I was OMG-ing online like a little girl last night as the fourth-season finale of "Breaking Bad" exceeded even my high expectations. On most shows, the characters change in the tiniest increments if at all over an open-ended run, offering endless variations on essentially the same crime-solving exploits or sitcom capers. "Breaking Bad" has made good on creator Vince Gilligan's promise to turn its protagonist from a milquetoast into Scarface. Oh boy has it ever.
The series is one long, continuous arc charting the moral self-destruction of high school chemistry teacher Walter White, who turns to cooking crystal meth after a lung cancer diagnosis, in hopes of leaving his family some money when he's gone. His cancer is in remission, but his insides are still rotting.
Gilligan and AMC have promised that Walter's story will reach its conclusion after just 16 more episodes. If you have not watched the show, go get the freakin' DVDs today and start - but do not read the rest of this post because there are SPOILERS galore.
I've been thinking about "The Sopranos" and "Mad Men" and "The Wire" a lot these last couple of weeks, as "Breaking Bad" is now routinely mentioned in their company as among the best dramas in TV history, the four stars of a current golden age that's mostly on cable. I think in particular of "The Sopranos," because it covered some of the same ground as "Breaking Bad," namely the intersection of 20th century suburban America with violent crime, the story of a man and his morals and how they affect his wife and kids and friends.
But "The Sopranos" had an open-ended run, had good seasons and less good ones, and plenty of slack time. Remember that horrible dream sequence? "Breaking Bad" more than any of those other three shows has kept its relentless momentum, as the bodies pile up and Walter and his sidekick Jesse keep cookin' meth and facing new consequences.
Particularly amazing is that last night's season finale tied up with a plot line begun way back at the beginning of season two. That's when Walt and Jesse first encountered Mexican drug lord turned pathetic bell-ringing stroke victim Tio Salamanca. Last night when Tio agreed to help Walt take down meth kingpin/fried chicken baron Gus Fring in a wheelchair suicide bombing at the hilariously misnamed Casa Tranquila nursing home, it was the sum of an equation that Gilligan began writing something like 30 episodes ago. And it was perfect.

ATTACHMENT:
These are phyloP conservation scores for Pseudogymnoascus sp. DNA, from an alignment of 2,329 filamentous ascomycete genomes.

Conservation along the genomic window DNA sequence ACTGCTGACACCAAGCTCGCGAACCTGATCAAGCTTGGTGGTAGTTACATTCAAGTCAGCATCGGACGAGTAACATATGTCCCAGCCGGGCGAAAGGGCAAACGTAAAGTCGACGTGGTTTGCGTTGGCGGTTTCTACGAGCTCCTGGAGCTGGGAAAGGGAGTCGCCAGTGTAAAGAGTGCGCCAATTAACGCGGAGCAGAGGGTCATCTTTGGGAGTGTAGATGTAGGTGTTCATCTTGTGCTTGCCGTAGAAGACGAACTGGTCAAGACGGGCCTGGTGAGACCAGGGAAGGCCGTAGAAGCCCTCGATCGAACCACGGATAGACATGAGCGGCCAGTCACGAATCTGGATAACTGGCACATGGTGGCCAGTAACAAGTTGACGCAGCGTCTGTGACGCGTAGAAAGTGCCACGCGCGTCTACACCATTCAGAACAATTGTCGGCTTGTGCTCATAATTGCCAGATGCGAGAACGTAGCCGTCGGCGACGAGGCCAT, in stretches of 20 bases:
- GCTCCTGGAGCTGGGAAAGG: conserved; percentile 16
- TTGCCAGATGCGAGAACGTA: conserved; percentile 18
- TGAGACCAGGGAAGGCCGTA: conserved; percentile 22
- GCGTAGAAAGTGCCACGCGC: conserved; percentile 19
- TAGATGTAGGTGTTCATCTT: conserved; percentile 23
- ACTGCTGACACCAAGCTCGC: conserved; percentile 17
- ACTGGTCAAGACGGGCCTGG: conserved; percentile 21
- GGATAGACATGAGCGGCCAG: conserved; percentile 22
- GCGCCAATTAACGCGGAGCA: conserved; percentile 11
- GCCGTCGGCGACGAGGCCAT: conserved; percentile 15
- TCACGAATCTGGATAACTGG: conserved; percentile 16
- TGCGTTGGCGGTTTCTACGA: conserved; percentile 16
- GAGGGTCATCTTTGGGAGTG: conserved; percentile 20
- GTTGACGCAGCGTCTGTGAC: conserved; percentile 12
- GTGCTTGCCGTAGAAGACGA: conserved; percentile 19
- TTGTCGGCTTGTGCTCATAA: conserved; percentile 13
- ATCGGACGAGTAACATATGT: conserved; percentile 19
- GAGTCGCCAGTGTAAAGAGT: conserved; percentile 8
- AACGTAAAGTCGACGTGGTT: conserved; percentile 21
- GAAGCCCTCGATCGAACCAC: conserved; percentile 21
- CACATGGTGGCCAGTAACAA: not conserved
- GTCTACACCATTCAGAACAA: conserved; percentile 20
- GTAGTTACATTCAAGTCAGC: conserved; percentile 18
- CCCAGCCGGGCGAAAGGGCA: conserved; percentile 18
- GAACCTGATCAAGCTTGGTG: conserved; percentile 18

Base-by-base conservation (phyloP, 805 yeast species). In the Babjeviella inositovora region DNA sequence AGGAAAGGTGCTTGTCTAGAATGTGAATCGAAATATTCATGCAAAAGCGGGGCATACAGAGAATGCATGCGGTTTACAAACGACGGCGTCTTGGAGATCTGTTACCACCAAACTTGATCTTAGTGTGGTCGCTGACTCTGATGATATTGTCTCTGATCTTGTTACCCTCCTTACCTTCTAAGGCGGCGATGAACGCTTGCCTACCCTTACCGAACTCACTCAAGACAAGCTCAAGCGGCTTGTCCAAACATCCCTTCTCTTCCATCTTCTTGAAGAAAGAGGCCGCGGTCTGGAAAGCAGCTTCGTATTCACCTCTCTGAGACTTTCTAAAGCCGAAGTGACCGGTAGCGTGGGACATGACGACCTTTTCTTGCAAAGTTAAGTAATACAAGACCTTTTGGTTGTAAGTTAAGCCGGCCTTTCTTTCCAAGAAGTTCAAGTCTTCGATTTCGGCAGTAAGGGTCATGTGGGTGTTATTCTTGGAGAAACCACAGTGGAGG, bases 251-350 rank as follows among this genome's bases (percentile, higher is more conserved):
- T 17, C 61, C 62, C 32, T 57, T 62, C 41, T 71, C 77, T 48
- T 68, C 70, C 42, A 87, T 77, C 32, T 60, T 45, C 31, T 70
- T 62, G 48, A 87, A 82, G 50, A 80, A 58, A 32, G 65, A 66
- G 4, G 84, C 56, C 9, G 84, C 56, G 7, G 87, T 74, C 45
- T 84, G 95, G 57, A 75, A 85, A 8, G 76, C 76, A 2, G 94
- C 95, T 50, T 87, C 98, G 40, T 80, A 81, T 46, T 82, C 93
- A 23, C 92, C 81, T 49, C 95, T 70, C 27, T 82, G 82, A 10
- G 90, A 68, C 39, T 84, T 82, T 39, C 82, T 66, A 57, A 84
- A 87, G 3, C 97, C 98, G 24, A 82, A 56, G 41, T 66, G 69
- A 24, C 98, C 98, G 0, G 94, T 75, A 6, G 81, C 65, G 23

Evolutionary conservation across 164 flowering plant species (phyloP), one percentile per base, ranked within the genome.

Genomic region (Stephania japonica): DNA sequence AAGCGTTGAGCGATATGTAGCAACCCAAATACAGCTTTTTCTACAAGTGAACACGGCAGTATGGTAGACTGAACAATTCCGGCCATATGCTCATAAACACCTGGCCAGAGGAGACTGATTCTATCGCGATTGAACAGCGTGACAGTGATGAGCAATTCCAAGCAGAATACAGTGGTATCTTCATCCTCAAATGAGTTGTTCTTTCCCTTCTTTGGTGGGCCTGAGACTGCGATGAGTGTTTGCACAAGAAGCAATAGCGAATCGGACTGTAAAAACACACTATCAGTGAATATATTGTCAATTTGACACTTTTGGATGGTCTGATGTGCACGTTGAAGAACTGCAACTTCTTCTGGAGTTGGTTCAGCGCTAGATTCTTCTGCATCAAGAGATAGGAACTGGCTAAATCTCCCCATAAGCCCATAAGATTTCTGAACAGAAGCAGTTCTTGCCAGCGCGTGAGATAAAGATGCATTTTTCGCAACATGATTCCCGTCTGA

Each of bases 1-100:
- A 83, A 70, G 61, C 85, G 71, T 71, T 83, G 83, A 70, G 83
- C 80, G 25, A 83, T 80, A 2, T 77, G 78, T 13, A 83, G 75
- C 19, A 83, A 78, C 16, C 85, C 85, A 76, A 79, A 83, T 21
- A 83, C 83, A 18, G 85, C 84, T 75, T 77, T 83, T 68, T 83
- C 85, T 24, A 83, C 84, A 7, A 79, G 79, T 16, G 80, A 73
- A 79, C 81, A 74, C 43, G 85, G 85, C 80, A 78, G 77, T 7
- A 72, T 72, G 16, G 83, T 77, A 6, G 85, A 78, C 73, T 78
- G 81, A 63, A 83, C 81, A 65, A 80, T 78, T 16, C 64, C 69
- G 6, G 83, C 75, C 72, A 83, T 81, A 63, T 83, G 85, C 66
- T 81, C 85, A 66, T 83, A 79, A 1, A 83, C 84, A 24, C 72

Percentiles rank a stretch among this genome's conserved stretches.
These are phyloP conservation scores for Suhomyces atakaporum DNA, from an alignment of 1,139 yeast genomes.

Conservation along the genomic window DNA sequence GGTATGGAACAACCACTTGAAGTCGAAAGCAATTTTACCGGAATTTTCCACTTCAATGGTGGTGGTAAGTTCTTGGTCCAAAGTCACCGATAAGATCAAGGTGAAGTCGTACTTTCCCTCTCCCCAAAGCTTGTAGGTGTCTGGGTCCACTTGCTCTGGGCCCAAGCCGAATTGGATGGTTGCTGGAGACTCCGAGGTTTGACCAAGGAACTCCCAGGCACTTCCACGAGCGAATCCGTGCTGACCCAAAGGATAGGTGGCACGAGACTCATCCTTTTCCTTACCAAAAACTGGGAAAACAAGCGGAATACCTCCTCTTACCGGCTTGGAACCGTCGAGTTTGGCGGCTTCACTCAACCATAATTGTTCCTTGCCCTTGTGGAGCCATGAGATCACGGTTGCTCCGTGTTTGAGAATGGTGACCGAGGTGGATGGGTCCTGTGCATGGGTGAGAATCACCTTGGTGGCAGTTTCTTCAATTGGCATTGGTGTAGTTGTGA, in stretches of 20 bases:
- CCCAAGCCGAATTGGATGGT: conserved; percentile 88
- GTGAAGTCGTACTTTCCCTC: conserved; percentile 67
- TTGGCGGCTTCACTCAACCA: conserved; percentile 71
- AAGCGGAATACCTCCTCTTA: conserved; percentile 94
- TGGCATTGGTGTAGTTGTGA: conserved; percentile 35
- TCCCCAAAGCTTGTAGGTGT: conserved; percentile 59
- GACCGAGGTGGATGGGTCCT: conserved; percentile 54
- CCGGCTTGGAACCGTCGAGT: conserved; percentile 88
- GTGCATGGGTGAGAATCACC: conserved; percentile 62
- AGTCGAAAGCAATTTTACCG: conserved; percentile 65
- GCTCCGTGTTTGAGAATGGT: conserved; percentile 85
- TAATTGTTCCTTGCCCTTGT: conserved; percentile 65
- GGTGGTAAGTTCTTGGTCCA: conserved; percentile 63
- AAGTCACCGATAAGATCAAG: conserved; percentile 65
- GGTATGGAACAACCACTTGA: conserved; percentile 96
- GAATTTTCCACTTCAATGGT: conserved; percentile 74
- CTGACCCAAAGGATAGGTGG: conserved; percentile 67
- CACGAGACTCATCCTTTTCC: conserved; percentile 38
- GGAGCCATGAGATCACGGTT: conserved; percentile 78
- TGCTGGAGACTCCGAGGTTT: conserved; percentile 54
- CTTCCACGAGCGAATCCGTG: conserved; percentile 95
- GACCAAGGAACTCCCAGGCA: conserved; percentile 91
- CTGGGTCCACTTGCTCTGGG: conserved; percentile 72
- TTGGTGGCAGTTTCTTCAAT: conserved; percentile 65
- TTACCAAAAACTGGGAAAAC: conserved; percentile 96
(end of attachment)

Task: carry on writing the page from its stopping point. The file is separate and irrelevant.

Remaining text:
The waiting, the explosion and the aftermath were as gripping a sequence as I've seen on TV. Fring trudged zombielike out of Tio's burning room, and the camera slowly came around from the left side of his face to the right, which was mostly...missing. He straightened his tie, then fell down dead. I'd wager there were more viewers screaming "Holy ----!" in their living rooms than at any time since, well, the Red Sox won the '04 series.
His horrible injuries - the condition already known as "Gus Face" on Twitter - reminded many viewers of the zombies in AMC's "Walking Dead," which had been advertised during the episode. And in an interview published online as the episode ended, Gilligan revealed that "Walking Dead" special effects mavens had indeed done the work. (A favorite tweet: @jhowardrmit's "Well they blew up the chicken man in Breaking Bad last night. #brucespringsteen #breakingbad.")
But to just focus on the big bang would totally misrepresent this series, which for all its pulp entertainment value is at heart a brilliant character study of Walter White - Bryan Cranston has won three Emmys in the role and should get a fourth now. The finale reached a second climax of sorts when his wife, on the phone, asked him what had happened, and he said, "I won." I'm not sure there's ever been a TV character whose arc covered as much ground as his.
But wait, there's more.
Much of the last couple of episodes has revolved around Walt's sidekick/partner/pseudo-son Jesse Pinkman, played by Aaron Paul (one Emmy), and his concern for a little boy named Brock. Brock lay at death's door in the hospital, apparently because he'd been served the poison - ricin - that Walt and Jesse had intended for Gus Fring. (Funny moment. Cops to Jesse: Where did you hear about ricin? Jesse: I think I saw it on "House.")
Walt had made the ricin and given it to Jesse, and it seemed that Gus had outsmarted them and fed it to the kid. This bonded Jesse more tightly with Walt against Gus. But as the episode wound down, we learned that the kid had actually been poisoned by lily of the valley. He'd probably found it in his yard.
Or at least that's what we all thought, until the final shot of the episode, a lovely look at the pool and patio behind Walt's house that ended with a slow zoom... to...a pot of...lily of the valley.
OMG! Walt poisoned the kid to win back Jesse! Walt poisoned the kid!
Several people quickly pointed out on Twitter and Facebook that Gilligan and Co. tipped it the week before, when Walt was sitting on his patio, brooding and spinning a gun on a tabletop. Look where the gun points in that screenshot up above, which many posted online. Walt wasn't just idly contemplating a thing of beauty amidst all the ugliness of his life. He was thinking of using it to poison a child. Holy...
Walt, the former teacher, outsmarted everyone. He killed five people in just the last couple of minutes of the finale (although Brock will survive). Walt has totally broken bad. Now there are 16 episodes left, starting next summer. He thinks he has won, but the karma must come back to get him. The question is whether it will be the cancer that finally kills him, or Jesse, or his DEA agent brother-in-law, or the remnants of the Fring organization, or ...
I think the one thing we can be sure of is that whatever happens will be totally fitting, and even more mindblowing than last night's season finale.